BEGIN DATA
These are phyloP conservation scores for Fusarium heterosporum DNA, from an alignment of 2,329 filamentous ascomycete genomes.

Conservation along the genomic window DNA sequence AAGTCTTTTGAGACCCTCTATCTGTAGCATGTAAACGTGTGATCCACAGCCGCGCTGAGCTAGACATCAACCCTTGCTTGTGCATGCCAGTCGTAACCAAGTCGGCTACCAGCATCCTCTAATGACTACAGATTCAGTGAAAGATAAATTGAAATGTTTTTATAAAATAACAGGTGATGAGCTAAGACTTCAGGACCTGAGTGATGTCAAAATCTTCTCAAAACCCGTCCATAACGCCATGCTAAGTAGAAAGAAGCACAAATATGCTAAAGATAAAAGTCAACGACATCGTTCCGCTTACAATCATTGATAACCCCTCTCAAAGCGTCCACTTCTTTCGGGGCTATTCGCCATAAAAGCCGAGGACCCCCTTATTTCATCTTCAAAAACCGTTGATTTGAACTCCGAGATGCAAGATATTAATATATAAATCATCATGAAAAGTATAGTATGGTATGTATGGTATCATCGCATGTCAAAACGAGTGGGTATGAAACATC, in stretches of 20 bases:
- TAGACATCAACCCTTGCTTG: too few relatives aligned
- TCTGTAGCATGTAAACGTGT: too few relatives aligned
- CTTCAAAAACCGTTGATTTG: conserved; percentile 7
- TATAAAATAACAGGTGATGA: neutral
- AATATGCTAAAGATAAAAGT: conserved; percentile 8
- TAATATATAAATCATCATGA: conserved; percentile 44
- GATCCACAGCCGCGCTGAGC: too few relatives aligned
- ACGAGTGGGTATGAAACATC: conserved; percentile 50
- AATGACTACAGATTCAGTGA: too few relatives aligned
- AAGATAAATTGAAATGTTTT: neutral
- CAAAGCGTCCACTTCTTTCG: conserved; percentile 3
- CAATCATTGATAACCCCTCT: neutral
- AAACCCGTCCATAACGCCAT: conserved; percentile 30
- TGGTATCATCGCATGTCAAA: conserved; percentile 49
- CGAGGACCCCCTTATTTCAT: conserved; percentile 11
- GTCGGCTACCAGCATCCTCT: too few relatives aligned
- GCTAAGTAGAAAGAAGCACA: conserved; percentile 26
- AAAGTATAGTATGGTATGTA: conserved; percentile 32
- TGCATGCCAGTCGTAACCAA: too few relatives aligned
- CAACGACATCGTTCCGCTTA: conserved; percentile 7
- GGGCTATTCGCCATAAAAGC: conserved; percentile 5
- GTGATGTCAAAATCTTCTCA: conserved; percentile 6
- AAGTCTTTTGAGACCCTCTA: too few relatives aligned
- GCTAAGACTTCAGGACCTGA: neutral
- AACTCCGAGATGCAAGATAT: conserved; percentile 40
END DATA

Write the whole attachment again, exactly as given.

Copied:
These are phyloP conservation scores for Fusarium heterosporum DNA, from an alignment of 2,329 filamentous ascomycete genomes.

Conservation along the genomic window DNA sequence AAGTCTTTTGAGACCCTCTATCTGTAGCATGTAAACGTGTGATCCACAGCCGCGCTGAGCTAGACATCAACCCTTGCTTGTGCATGCCAGTCGTAACCAAGTCGGCTACCAGCATCCTCTAATGACTACAGATTCAGTGAAAGATAAATTGAAATGTTTTTATAAAATAACAGGTGATGAGCTAAGACTTCAGGACCTGAGTGATGTCAAAATCTTCTCAAAACCCGTCCATAACGCCATGCTAAGTAGAAAGAAGCACAAATATGCTAAAGATAAAAGTCAACGACATCGTTCCGCTTACAATCATTGATAACCCCTCTCAAAGCGTCCACTTCTTTCGGGGCTATTCGCCATAAAAGCCGAGGACCCCCTTATTTCATCTTCAAAAACCGTTGATTTGAACTCCGAGATGCAAGATATTAATATATAAATCATCATGAAAAGTATAGTATGGTATGTATGGTATCATCGCATGTCAAAACGAGTGGGTATGAAACATC, in stretches of 20 bases:
- TAGACATCAACCCTTGCTTG: too few relatives aligned
- TCTGTAGCATGTAAACGTGT: too few relatives aligned
- CTTCAAAAACCGTTGATTTG: conserved; percentile 7
- TATAAAATAACAGGTGATGA: neutral
- AATATGCTAAAGATAAAAGT: conserved; percentile 8
- TAATATATAAATCATCATGA: conserved; percentile 44
- GATCCACAGCCGCGCTGAGC: too few relatives aligned
- ACGAGTGGGTATGAAACATC: conserved; percentile 50
- AATGACTACAGATTCAGTGA: too few relatives aligned
- AAGATAAATTGAAATGTTTT: neutral
- CAAAGCGTCCACTTCTTTCG: conserved; percentile 3
- CAATCATTGATAACCCCTCT: neutral
- AAACCCGTCCATAACGCCAT: conserved; percentile 30
- TGGTATCATCGCATGTCAAA: conserved; percentile 49
- CGAGGACCCCCTTATTTCAT: conserved; percentile 11
- GTCGGCTACCAGCATCCTCT: too few relatives aligned
- GCTAAGTAGAAAGAAGCACA: conserved; percentile 26
- AAAGTATAGTATGGTATGTA: conserved; percentile 32
- TGCATGCCAGTCGTAACCAA: too few relatives aligned
- CAACGACATCGTTCCGCTTA: conserved; percentile 7
- GGGCTATTCGCCATAAAAGC: conserved; percentile 5
- GTGATGTCAAAATCTTCTCA: conserved; percentile 6
- AAGTCTTTTGAGACCCTCTA: too few relatives aligned
- GCTAAGACTTCAGGACCTGA: neutral
- AACTCCGAGATGCAAGATAT: conserved; percentile 40